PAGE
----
Aviation generates high GHG levels and growth rates are likely to be scaled back. Technical fixes, more efficient flight management, plus less flying — with higher taxes — are potential remedies.

Politics and business

There have been other more immediate developments. The Scottish and Welsh governments have both declared a “climate emergency”. Westminster MPs passed a similar non-binding motion.

In parallel, Extinction Rebellion’s direct action on London streets for ten days culminated in a meeting with Mr Gove, and disappointment that, unlike a majority of MPs, he did not support the climate emergency motion tabled by Labour leader Jeremy Corbyn.

An additional challenge came from Swedish climate activist, Greta Thunberg, who told MPs that UK GHG reduction figures of some 43% only covered “terrestrial emissions”. With aviation, shipping and embedded carbon in imports added, the true reduction was closer to 10%, she said. BEIS responded that the UN Framework Convention on Climate Change and Kyoto Protocol are followed.

Bank of England Governor, Mark Carney, with French counterpart, François Villeroy de Galhau, have warned that companies that don’t face up to dangers to the global economy “will fail to exist”. Specifically, they stated that: “Carbon emissions have to decline by 45% from 2010 levels over the next decade in order to reach net zero by 2050. This requires a massive reallocation of capital”.

Why net-zero now?

Two factors have pushed carbon rapidly to the top of the public, business and political agenda. One is a huge fall in renewable energy costs, backed by government policies. The other is popular support triggered by BBC climate documentaries and environmental campaigns.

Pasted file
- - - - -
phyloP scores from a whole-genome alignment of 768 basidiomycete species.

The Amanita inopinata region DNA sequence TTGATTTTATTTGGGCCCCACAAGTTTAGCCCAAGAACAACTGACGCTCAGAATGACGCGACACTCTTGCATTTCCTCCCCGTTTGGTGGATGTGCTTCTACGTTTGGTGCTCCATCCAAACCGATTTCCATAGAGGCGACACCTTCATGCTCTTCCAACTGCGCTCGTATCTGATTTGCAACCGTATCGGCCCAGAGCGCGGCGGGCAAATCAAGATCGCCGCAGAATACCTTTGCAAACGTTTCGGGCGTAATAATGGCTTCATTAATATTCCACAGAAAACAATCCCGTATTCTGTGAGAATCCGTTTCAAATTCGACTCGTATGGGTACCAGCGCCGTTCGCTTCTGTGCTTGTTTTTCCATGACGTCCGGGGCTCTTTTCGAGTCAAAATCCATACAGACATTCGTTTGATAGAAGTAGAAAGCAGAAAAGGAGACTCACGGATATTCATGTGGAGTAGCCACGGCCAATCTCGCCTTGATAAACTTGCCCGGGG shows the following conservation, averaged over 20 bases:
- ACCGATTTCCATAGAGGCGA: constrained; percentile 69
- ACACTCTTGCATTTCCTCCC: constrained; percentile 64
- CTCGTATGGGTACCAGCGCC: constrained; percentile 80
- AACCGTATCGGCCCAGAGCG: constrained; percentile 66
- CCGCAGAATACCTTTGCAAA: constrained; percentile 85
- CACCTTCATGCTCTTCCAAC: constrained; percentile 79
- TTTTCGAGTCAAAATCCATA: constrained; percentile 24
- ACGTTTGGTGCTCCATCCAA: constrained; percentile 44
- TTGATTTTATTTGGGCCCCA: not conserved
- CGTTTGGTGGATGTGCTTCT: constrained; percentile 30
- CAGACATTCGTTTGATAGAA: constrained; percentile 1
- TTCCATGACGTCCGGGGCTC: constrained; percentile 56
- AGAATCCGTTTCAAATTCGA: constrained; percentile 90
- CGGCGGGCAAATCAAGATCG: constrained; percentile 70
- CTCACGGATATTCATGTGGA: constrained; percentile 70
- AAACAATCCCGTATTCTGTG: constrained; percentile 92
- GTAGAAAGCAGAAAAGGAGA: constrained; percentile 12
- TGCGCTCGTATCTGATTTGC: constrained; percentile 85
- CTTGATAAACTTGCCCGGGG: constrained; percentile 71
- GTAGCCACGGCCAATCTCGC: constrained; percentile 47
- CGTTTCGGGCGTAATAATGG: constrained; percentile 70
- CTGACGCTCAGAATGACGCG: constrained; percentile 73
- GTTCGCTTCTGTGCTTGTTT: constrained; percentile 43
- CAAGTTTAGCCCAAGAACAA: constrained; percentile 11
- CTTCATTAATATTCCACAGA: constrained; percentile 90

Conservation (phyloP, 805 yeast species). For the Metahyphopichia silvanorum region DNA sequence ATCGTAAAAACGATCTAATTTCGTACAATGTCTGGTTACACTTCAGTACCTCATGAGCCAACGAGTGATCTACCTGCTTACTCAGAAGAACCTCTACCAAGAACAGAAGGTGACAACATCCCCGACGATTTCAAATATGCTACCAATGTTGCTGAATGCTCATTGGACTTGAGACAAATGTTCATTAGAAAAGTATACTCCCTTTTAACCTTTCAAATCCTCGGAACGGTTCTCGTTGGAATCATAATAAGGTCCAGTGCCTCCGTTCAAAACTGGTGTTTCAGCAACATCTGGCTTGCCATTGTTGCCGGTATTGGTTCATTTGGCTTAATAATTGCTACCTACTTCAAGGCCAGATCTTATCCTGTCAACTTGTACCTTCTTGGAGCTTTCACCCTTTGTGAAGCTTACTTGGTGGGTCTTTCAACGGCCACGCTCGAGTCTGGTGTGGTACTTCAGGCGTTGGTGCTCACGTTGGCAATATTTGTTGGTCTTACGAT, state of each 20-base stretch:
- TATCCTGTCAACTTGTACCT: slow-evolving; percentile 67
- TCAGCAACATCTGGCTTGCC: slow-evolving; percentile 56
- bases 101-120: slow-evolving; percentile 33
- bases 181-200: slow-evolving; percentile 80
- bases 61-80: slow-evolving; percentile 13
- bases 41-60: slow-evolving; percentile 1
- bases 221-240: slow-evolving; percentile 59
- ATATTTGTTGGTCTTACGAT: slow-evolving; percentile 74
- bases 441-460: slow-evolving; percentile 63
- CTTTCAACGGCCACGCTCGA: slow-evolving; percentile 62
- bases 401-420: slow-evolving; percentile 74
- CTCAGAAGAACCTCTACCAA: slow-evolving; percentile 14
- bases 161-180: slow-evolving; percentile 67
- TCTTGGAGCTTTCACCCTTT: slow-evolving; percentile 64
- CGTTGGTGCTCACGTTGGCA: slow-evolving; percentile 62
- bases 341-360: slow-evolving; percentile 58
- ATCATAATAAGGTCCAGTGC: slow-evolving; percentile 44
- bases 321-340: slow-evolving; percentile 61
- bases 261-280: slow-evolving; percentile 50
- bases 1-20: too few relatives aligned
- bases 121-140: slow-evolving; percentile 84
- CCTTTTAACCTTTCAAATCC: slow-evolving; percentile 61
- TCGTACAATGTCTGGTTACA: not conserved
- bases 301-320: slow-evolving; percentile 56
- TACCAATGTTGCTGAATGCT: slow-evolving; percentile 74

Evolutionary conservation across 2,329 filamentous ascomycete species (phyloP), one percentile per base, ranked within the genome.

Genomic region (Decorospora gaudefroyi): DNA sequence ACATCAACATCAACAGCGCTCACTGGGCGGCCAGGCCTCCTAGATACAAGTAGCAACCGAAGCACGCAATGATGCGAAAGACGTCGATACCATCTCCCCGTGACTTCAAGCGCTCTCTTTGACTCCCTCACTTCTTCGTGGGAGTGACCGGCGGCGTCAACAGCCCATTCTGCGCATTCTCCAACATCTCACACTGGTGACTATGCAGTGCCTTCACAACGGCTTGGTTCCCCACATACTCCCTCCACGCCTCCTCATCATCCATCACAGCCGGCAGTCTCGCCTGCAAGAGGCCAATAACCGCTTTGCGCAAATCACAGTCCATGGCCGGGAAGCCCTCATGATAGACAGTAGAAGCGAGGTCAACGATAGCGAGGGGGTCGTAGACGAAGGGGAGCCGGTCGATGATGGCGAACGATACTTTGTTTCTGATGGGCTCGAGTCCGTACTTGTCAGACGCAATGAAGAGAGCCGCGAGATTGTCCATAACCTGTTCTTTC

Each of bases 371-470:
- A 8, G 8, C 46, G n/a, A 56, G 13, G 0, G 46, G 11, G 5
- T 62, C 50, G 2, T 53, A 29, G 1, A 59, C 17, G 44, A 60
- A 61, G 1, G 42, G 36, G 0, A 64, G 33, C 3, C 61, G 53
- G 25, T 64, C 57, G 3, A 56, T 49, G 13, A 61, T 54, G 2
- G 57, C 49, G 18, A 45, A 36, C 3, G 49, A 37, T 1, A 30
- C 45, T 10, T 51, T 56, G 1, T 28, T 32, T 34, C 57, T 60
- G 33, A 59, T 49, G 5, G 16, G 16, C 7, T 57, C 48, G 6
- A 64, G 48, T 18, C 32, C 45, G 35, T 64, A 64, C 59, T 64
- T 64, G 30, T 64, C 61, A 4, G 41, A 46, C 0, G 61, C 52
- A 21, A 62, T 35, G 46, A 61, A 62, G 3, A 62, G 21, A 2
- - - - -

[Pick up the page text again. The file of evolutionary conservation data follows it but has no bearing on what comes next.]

However, there could be at least two restrictions. One is the speed at which new EV charging points can be installed. Mary Creagh, Environment Audit Committee Chair, says market forces are insufficient and government regulation will be needed to improve installation rates radically. The Treasury may decide to subsidise home charging points as a more economical option than a comprehensive public network; motorway charging is generally thought to be on track. The wider problem could be in deep rural communities. Some older cars will still be on the road after 2050.

The other strategic problem could be a worldwide shortage of the hard-to-find cobalt needed to manufacture EV batteries. Even so, AA president, Edmund King, says that if resources can be found, EVs could be more economical in the late 2020s. On balance, he considers a 2040 target that will challenge industry and governments to be about right.

EU on board

In a joint statement, France, Belgium, Denmark, Luxemburg, Netherlands, Portugal, Spain, and Sweden say the EU must reach net-zero GHG emissions by 2050 “at the latest”, adding that this can “go hand in hand with prosperity”. They cite “profound implications for the future of humanity” with “the heat waves and scorching fires of last summer”. Chancellor Merkel added Germany to the list later.

Meanwhile, the UN warns in a 1,800 page global assessment of the state of nature compiled by the Intergovernmental Science-Policy Platform on Biodiversity and Ecosystem Services (IPBES) that one million of the earth’s estimated eight million species could be lost due to human actions.


The Government’s environmental advisor, the Committee on Climate Change, has recommended that the Government amends the present legally-binding UK greenhouse gas reduction target from a cut of 80% by 2050 to an overall net-zero ban.

This will have profound business, household and personal implications, mainly in terms of energy use, transport, flying, diet and heating. However, tackling the issues early could create commercial opportunities.

First published by Croner-i on 4 June 2019